Is this as safe as I assume? Are there other places (in the PKGBUILD or elsewhere) where an attack could be placed?
As long as you trust the software, it's safe for you.
If there's no software editor, what you're doing is the minimum according to [Arch Wiki] because you don't really check the source code of the downloaded source(s) where malicious code can be inputted.
To quote the wiki:
Warning: Carefully check all files. Carefully check the
PKGBUILD and any
.install file for malicious commands. PKGBUILDs are bash scripts containing functions to be executed by
makepkg: these functions can contain any valid commands or Bash syntax, so it is totally possible for a
PKGBUILD to contain dangerous commands through malice or ignorance on the part of the author. Since
makepkg uses fakeroot (and should never be run as root), there is some level of protection but you should never count on it. If in doubt, do not build the package and seek advice on the forums or mailing list.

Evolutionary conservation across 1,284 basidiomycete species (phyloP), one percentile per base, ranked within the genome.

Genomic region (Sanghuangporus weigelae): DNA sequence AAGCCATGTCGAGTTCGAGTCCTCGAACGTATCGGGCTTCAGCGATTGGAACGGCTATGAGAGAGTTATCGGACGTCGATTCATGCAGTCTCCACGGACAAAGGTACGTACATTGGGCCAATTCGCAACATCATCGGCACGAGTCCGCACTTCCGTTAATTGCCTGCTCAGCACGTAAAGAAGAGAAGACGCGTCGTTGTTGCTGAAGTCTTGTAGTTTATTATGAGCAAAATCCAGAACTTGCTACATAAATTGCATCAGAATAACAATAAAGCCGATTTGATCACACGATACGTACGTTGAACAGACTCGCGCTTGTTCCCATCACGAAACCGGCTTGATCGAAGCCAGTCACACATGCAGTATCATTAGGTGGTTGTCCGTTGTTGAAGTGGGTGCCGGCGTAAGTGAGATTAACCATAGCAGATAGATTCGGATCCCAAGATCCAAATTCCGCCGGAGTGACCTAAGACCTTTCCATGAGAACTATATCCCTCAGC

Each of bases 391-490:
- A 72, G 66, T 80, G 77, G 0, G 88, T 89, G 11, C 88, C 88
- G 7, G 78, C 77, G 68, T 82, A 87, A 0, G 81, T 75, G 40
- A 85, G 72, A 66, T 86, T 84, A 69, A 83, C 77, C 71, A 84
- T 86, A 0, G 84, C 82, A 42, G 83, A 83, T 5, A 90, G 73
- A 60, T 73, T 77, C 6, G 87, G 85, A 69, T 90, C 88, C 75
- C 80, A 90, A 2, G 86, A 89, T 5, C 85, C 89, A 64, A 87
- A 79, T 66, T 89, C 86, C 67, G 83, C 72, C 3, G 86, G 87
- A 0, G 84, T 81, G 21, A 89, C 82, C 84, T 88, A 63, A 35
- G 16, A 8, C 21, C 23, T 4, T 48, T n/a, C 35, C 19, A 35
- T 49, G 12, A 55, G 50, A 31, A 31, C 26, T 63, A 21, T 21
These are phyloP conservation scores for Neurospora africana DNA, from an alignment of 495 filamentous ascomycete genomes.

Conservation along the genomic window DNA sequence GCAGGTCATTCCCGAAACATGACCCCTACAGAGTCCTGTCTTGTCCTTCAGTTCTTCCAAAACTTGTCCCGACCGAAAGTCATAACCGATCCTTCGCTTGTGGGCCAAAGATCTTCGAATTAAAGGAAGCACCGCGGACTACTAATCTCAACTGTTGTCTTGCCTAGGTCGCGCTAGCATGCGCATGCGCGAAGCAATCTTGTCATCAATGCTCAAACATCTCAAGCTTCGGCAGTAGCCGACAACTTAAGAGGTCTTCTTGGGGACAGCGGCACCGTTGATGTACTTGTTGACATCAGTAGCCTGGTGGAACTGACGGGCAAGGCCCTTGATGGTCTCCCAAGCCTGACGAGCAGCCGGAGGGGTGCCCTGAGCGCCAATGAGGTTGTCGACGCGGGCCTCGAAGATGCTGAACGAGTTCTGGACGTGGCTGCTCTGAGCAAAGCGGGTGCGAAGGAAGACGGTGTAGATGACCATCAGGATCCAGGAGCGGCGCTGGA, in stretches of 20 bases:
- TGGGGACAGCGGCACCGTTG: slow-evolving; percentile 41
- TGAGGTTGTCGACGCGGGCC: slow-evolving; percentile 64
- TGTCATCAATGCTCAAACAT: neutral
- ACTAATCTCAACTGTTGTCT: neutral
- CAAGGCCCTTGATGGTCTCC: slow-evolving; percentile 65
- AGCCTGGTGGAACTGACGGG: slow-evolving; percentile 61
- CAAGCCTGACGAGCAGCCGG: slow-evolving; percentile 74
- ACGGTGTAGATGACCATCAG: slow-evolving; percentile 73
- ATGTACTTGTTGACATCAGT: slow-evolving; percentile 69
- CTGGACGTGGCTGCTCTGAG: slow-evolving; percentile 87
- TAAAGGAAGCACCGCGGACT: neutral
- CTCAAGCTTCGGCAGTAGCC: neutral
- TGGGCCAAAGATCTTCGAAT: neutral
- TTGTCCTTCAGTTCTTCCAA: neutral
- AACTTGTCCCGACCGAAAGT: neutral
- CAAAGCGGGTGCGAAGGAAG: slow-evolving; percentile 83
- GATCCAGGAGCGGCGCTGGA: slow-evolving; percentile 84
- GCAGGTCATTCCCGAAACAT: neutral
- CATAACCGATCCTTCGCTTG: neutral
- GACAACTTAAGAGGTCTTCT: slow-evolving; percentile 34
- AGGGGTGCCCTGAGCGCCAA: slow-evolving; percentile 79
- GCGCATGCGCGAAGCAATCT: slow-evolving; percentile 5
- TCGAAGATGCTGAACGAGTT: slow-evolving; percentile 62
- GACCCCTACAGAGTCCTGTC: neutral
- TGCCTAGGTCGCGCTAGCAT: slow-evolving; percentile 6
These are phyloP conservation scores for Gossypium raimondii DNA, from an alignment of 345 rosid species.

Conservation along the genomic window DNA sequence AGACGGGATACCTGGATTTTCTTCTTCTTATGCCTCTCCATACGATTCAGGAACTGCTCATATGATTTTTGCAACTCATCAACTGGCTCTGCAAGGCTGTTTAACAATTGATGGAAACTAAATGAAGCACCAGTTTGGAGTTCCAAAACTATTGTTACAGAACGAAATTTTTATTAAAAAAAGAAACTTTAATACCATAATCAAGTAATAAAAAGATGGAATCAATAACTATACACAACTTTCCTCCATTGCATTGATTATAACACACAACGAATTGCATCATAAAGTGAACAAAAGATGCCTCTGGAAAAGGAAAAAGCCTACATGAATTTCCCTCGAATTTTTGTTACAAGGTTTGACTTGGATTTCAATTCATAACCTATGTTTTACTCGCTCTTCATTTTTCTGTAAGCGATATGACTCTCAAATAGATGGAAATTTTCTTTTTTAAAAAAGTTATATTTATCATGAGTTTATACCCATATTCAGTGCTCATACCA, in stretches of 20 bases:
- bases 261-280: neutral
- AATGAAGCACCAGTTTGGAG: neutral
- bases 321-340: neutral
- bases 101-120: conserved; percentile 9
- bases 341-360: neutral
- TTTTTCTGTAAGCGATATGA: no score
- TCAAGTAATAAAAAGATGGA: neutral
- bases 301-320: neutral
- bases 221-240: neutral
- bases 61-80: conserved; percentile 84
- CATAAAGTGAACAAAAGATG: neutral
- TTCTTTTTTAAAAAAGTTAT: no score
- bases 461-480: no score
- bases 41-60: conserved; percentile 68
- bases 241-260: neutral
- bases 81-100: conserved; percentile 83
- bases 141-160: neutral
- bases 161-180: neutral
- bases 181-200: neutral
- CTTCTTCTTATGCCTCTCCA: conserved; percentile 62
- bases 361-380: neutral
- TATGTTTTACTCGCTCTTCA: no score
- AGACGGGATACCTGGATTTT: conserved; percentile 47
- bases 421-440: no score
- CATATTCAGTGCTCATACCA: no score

It is very inconvenient to check the whole PKGBUILD at every update of the package. In most cases, only version numbers or URLs are changed. Is there a tool or simple way to present/highlight the differences from the last PKGBUILD?
It's never inconvenient to check the whole
PKGBUILD at every update because:
Weird bugs can do bad things.
AUR include Git so you can check changes made into an AUR repository from
Is there a tool that supports the user with checking PKGBUILD files?
At the time I write this, there is no tool for that but let see what will the future be!
Detection/Avoid of malicious
Please consider the following as not complete and open to modifications.
You can't really check a PKGBUILD without an extensive audit of the code and observe it in action from out of the box for example with the help of using a virtual machine.
There is no tool and no automated way to find malicious packages but you can (not should) avoid malicious code with the help of the following.
- Download the package and its source, unpack it but don't install it.
- Run a virus check on the unpacked/source files. This will help you find some known problems or hacks.
- Before using it, install it into a virtual machine and check that it doesn't do anything wrong like touching a file it should not or for example communicating with servers. The use of a rootkit detector should automate the detection of such things.
- Install it in a restricted environment such as SELinux, chroot jail, virtual machine, separate machines...